Here is Wanda Sykes, in 2006, eight years divorced from her husband: “I’ll never get married again. I’m for gay marriage. But why would anyone choose to be with another woman? All that (expletive) talking. Who wants to hear that?”

Fast forward to 2011: Wanda Sykes is married to a woman, Alex, and they have two children. In a phone interview from Los Angeles, Sykes laughs a little sheepishly and then says defiantly, “And you know what? I wasn’t wrong! There is a lot of talking going on. Talk, talk, talk.”

Sykes will bring her stand-up comedy to the State Theater in New Brunswick on Friday, October 14.

The 47-year-old actress, writer, and comedian has been busy both personally and professionally in recent years. In 2010 she finished a five year stint co-starring with Julia Louis-Dreyfus, doing a Lucy and Ethel act in “New Adventures of Old Christine” on CBS. She appeared in numerous episodes of the HBO series “Curb Your Enthusiasm.” Somewhat less successfully, she had her own sitcom on Fox, her own twisted reality show/sitcom on Comedy Central, and hosted her own talk show. She has also appeared in several films, including the oft-mocked “Pootie Tang,” and her distinctive voice has been utilized in many animated films and TV shows.

But it is her stand-up act that has made her one of the most popular comics in America, enough so that in 2004, Entertainment Weekly named her one of the 25 funniest people in America. Her 2006 HBO special, “Wanda Sykes: Sick and Tired,” was an Emmy nominee, and her 2004 book, “Yeah, I Said It,” consisting of a number of her comic routines in essay form, sold well.

Sykes is not easy to pigeonhole as a stand-up performer. To label her a political satirist is misleading; perhaps a social commentator is more accurate. She prowls the stage mercilessly and profanely dissecting anything that disturbs, amuses, or outrages her: war, peace, life, death, politicians, sex, football, sex, men, women, and sex. Her audience is as adoring as that of any major comic working today. They sense her honesty and fearlessness, as she lets loose with lines like, “You can tell men wrote the Bible because it reads like an action movie: snakes, floods, murder, an ocean voyage, a whore, and a hero.” And, “I went shopping for a gun. The one I wanted was $500. If I spend $500 for a gun, I’m shooting somebody.”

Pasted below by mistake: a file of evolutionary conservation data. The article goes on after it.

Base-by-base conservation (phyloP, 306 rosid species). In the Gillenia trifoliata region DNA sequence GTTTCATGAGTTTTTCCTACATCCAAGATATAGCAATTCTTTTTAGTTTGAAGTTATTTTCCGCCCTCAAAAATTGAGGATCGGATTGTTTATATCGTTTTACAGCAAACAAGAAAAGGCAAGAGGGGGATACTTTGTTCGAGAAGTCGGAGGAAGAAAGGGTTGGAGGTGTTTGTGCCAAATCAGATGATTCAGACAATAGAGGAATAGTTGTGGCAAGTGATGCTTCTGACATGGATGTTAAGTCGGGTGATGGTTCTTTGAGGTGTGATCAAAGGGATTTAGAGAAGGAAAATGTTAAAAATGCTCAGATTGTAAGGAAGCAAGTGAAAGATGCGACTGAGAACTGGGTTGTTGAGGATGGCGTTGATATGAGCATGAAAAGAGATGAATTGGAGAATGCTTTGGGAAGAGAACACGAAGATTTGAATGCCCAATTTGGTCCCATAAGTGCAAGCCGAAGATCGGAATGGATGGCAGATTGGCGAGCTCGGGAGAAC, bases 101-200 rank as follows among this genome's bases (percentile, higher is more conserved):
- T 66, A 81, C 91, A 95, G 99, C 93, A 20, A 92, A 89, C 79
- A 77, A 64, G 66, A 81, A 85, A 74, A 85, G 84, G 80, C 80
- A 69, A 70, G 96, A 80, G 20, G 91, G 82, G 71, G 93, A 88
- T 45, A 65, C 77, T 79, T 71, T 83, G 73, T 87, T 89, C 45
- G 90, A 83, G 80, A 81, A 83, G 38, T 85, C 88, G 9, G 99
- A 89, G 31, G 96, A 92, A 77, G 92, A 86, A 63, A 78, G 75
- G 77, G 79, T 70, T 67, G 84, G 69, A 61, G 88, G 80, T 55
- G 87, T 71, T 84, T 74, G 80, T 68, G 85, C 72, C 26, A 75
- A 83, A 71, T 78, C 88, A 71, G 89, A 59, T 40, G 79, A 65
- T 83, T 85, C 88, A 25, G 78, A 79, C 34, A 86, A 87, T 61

Her act wasn’t always as focused as it is, though. As is common with many performers who adopt a raucous stage persona, Sykes is far more soft-spoken in real life. “I think it’s rare that a comedian finds their voice when they first start out,” says Sykes. “Everyone is kind of doing their impersonation of what a comedian is like: ‘Okay, I’ve seen guys on TV do this, and this is the style.’ So you kind of do the rhythms of what a comedian is supposed to do. It’s not until you develop your own style and become more of yourself that you get your own persona. And it takes years.”

Sykes took an unusual road to a career in comedy. The daughter of a U.S. Army colonel and a banker, she has a degree in marketing, and her first job was with the National Security Agency, where she worked for five years. But she was the funny one in the office (although that may not have been that hard at the NSA) — and the comedy clubs began calling. After all, this was a woman who had spent a great deal of her childhood in front of the TV.

“As a kid, I watched a lot of comedy,” she says. “We watched a lot of variety shows, and the one that really stood out for me is ‘Moms Mabley.’ I remember seeing her on Ed Sullivan and the Smothers Brothers and Flip Wilson — if there wasn’t Flip Wilson there wouldn’t be Tyler Perry. Moms really stood out for me. And then later on, of course, Richard Pryor. It was a big deal when Joan Rivers was hosting the Tonight Show; I watched her. And also Whoopi Goldberg. I guess when you see someone who looks like you who’s actually doing it, it becomes real and tangible, although I wasn’t doing characters like her.”